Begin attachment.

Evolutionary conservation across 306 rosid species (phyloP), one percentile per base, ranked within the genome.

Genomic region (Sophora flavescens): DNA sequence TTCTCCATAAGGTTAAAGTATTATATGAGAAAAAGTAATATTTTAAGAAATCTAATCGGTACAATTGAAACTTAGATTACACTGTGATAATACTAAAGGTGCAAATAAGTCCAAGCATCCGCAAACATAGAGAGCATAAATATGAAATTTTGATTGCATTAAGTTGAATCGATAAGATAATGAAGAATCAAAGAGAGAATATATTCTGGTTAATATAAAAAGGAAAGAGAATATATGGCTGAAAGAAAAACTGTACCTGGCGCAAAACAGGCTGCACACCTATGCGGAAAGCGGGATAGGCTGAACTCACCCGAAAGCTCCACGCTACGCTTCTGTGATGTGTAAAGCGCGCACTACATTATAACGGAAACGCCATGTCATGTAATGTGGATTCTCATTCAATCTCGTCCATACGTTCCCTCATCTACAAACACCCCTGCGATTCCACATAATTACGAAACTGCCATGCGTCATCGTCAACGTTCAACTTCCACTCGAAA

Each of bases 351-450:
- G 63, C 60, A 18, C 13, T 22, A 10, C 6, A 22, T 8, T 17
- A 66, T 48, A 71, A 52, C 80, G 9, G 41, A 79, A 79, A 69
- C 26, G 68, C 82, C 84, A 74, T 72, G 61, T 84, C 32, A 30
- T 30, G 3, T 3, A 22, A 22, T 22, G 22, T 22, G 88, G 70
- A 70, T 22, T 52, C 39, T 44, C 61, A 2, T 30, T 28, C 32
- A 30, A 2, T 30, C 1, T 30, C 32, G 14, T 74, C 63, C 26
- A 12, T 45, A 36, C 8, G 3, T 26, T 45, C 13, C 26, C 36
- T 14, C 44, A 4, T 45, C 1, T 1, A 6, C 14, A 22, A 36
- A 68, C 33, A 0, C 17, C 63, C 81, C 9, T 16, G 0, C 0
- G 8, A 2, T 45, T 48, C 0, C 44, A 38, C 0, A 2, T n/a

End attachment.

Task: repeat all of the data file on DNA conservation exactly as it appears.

Evolutionary conservation across 306 rosid species (phyloP), one percentile per base, ranked within the genome.

Genomic region (Sophora flavescens): DNA sequence TTCTCCATAAGGTTAAAGTATTATATGAGAAAAAGTAATATTTTAAGAAATCTAATCGGTACAATTGAAACTTAGATTACACTGTGATAATACTAAAGGTGCAAATAAGTCCAAGCATCCGCAAACATAGAGAGCATAAATATGAAATTTTGATTGCATTAAGTTGAATCGATAAGATAATGAAGAATCAAAGAGAGAATATATTCTGGTTAATATAAAAAGGAAAGAGAATATATGGCTGAAAGAAAAACTGTACCTGGCGCAAAACAGGCTGCACACCTATGCGGAAAGCGGGATAGGCTGAACTCACCCGAAAGCTCCACGCTACGCTTCTGTGATGTGTAAAGCGCGCACTACATTATAACGGAAACGCCATGTCATGTAATGTGGATTCTCATTCAATCTCGTCCATACGTTCCCTCATCTACAAACACCCCTGCGATTCCACATAATTACGAAACTGCCATGCGTCATCGTCAACGTTCAACTTCCACTCGAAA

Each of bases 351-450:
- G 63, C 60, A 18, C 13, T 22, A 10, C 6, A 22, T 8, T 17
- A 66, T 48, A 71, A 52, C 80, G 9, G 41, A 79, A 79, A 69
- C 26, G 68, C 82, C 84, A 74, T 72, G 61, T 84, C 32, A 30
- T 30, G 3, T 3, A 22, A 22, T 22, G 22, T 22, G 88, G 70
- A 70, T 22, T 52, C 39, T 44, C 61, A 2, T 30, T 28, C 32
- A 30, A 2, T 30, C 1, T 30, C 32, G 14, T 74, C 63, C 26
- A 12, T 45, A 36, C 8, G 3, T 26, T 45, C 13, C 26, C 36
- T 14, C 44, A 4, T 45, C 1, T 1, A 6, C 14, A 22, A 36
- A 68, C 33, A 0, C 17, C 63, C 81, C 9, T 16, G 0, C 0
- G 8, A 2, T 45, T 48, C 0, C 44, A 38, C 0, A 2, T n/a